Fletcher’s factory, which stood on the site now occupied by the WesleyanChurch and School in Bath Street, was a very old building. House and Factory were incorporated under the same roof. Three brothers were in business together, Matthew, Joseph and Samuel. Matthew left the business and became the first landlord of the new Havelock Inn in Stanton Road. Joseph retired and lived by himself in a house built by himself next door below William Wade, the grocer. Samuel was left to carry on the business. He made fine hair nets for H. Carrier & Sons. He was also an inveterate poacher, not because he could not maintain his family, but solely for the sport. He was caught once and hauled before John Radford Esq., Magistrate at Derby. The poaching fraternity called him ‘Jackie Radford’. When Sam was asked why he had been poaching, he said he did it for a lark. Jackie said we have a cage for larks, and so Sam was caged. Sam had three daughters and two or three sons. Matthew had two sons and one daughter. The two sons were noted cricketers and played in the Gentlemen’s team of that time. The daughter married William Blench, stepson to Mr. Wright Lissett, late Town Clerk. Joseph had not any children.
Ball and Dunnicliffe had the factory in Burr Lane. The old house was close to the factory, with its back to Burr Lane. Francis Ball lived in it. When Dunnicliffe severed his connection with F. Ball, he started as a lace manufacturer in the Lace Market, Nottingham. When Albion House was built young William lived in it until he built Dodson House, when he and his family removed into it. Francis Ball had two sons, Thomas and William, and three daughters, Mrs. Baker, Mrs. Goddard and Mrs. Lings. Thomas was a lace manufacturer in Nottingham, and was Mayor of the town for one year. William succeeded his father. He also had two sons and three daughters. The eldest, Susan, married young Bailey and lived in the house built by Bailey & Co. on Heanor Road. Mary married Mr. Fry, of Dunn and Fry, stationers, South Parade, Nottingham, and Elizabeth Ann who married Dr. Wood.
When Queen Street was opened Mr. Francis Sudbury, father of the late Francis Sudbury, first Mayor of Ilkeston, bought apiece of land in the new street. The part fronting South Street was kept for many many years as a potato patch. On the lower parts he built a two-storied building and a cottage, and here he started the business which eventually became C. and F. Sudbury. The back part had a small building for a warehouse and office. These buildings have been converted into cottages. William Topliss, who was formerly a teacher at the BritishSchool, was their first clerk.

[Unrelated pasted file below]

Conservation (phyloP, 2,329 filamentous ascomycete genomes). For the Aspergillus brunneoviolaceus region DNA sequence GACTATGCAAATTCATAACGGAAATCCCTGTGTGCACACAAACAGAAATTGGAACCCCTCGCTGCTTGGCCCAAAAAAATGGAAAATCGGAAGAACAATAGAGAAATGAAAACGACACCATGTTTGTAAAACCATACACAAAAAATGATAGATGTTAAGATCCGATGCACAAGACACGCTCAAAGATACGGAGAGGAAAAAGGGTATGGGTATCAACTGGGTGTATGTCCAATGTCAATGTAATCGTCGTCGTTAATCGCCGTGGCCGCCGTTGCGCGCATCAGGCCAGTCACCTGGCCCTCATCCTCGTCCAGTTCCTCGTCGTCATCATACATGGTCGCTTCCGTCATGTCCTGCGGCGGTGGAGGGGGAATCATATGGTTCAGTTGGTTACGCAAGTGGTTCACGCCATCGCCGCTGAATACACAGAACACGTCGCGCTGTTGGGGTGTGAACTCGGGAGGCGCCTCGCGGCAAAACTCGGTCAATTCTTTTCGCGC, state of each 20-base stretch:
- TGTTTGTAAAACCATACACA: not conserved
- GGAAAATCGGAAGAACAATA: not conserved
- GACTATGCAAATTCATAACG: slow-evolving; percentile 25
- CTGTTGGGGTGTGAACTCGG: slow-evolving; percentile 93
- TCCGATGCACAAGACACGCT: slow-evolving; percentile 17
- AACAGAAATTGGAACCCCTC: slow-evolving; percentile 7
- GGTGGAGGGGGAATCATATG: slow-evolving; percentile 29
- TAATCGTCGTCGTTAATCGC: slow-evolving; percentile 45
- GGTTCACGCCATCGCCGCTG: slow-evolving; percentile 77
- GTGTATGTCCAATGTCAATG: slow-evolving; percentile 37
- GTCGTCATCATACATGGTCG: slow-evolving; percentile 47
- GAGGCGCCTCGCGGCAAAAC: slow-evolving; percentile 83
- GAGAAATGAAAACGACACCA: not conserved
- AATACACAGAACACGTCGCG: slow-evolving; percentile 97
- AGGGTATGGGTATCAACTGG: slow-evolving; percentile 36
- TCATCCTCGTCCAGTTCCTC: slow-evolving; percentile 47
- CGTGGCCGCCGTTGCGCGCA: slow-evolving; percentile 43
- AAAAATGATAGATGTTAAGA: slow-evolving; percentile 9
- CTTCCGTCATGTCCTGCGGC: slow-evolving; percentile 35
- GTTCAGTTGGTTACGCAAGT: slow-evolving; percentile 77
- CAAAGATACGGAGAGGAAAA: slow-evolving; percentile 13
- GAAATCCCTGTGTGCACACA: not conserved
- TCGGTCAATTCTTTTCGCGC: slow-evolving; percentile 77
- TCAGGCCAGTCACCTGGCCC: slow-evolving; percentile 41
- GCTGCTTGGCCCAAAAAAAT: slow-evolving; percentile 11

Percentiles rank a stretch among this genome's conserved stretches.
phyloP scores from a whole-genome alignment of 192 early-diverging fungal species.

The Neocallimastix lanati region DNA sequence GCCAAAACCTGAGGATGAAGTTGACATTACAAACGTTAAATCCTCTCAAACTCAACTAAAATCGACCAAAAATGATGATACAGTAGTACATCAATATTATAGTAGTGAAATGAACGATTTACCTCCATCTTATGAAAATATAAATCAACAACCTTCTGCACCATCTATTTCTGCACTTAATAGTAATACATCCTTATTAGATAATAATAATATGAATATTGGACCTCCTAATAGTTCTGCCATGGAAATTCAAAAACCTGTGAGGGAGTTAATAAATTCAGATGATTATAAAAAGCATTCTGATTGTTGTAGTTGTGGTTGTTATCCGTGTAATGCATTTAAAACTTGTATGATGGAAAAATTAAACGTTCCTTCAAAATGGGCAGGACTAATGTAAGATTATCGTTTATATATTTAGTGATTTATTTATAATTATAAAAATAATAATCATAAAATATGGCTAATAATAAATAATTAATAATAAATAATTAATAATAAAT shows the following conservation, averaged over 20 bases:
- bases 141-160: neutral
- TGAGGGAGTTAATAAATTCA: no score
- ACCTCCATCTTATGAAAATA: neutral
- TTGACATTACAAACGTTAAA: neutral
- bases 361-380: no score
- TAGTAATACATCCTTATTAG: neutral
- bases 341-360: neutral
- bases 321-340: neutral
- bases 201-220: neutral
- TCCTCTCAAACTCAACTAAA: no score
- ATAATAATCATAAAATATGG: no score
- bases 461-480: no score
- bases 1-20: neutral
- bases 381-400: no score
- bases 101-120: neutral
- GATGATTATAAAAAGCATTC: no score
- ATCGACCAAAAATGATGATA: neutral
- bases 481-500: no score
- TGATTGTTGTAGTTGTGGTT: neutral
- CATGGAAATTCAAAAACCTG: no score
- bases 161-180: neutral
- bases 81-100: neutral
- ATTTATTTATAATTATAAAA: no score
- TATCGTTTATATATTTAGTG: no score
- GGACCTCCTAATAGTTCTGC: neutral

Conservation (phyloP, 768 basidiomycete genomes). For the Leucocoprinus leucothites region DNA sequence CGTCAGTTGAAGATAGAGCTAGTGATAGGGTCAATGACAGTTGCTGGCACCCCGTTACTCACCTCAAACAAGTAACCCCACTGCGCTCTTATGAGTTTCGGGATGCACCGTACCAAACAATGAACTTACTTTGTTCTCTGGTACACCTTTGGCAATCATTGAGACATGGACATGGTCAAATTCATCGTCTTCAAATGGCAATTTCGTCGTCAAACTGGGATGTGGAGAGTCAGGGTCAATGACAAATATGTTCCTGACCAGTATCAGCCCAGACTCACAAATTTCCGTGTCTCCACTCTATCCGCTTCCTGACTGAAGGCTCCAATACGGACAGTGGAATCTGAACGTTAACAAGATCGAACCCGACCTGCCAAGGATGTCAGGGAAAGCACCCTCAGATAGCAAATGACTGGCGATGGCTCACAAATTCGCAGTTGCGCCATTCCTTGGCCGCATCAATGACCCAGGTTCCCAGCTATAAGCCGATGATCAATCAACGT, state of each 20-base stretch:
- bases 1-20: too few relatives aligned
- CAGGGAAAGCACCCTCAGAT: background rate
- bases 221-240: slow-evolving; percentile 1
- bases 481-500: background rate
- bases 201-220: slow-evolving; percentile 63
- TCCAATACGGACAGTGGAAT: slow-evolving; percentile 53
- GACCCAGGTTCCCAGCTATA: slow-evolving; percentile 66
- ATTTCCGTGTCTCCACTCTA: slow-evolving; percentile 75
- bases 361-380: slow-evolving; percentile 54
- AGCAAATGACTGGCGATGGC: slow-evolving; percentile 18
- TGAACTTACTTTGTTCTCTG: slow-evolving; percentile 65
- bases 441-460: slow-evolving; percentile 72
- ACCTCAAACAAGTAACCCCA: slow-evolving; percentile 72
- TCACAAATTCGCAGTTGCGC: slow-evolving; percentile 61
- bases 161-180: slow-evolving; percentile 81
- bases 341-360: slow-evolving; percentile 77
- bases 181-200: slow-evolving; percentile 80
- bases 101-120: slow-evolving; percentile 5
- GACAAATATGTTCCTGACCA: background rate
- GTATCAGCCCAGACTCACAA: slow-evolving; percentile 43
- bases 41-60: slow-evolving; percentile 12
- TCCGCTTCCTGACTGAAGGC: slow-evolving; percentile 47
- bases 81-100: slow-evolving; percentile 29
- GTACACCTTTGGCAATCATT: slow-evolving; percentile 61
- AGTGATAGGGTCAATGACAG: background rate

Mr. and Mrs. John Fish lived in the cottage. Mr. Fish was Parish Clerk at St. Mary’s. Mrs. Fish took in work from outside workers. F. Sudbury senior and his family lived in the old white house in South Street opposite Weaver Row. He had three sons. William, who became a butcher, married a Miss Gamble, of Nottingham. Charles married Marina Burgin, daughter of Richard Burgin, who lived in the old house against the blacksmith’s shop in South Street; and Francis, who married Elizabeth Bennett, eldest daughter of Mrs. Bennett, of the Wine Vaults, East Street. Mr. F. Sudbury senior built the three houses and shop at the entrance to Weaver Row, and he and his family removed from the old house to the house and shop opposite. Mr. Charles Sudbury lived in the end house. Mr. William Merry, who had married one of Sudbury’s daughters, lived in the middle one, and William, the butcher, lived in the old cottage. Some years after he went to live at Oak Well Farm. One of F. Sudbury’s daughters, Carrie, died suddenly in middle age, another became Mrs. Evans, of Spring Farm, Kirk Hallam, and the youngest Helen, married Herbert Tatham, eldest son of Amos Tatham. When F. Sudbury died the firm became C. and F. Sudbury.
Mrs. Cope, who with her husband lived in the cottage opposite the first water works reservoir, worked for Sudbury’s, and it was a regular thing to see her coming down the Twitchell bringing her work to Mrs. Fish. Her pussy-cat accompanied her mistress, and it was a fine sight to see tall Mrs. Cope walking stately along in her pattens, and pussy walking behind her. When they reached the cottage in Queen Street, pussy would vault over the wall into Green’s garden (now Walker’s), and wait there until Mrs. Cope came out of the cottage, when pussy would reappear and fall into line behind her mistress. Mrs. Cope was an old Ilkestonian, and very often had some quaint sayings. I remember one day, mother and I having been for a walk, returned past the Cope’s door. Mrs. Cope, seeing us, came out, and began to chat. Presently she turned to mother and said, ‘Isn’t mother on’t dot yit?’. Seeing that we could not understand her, she said ‘I mane is’t mother livin’ yit?’ Mr. Cope was a quiet old man, and both he and his wife were regular attendants at the South Street Chapel. ‘Daddy’ Cope, as we called him, sat upstairs in a pew against a south window. Mrs. Cope sat downstairs on a form. One Sunday morning the sun was shining rather strongly on Daddy’s bald head, so he got up to draw down the blind, but unfortunately it came off the rack and fell into Daddy’s arms. Poor fellow, there he stood with the blind in his arms, not knowing what to do with it. At last a kind friend went and relieved him of his burden.
Continued in Letter 3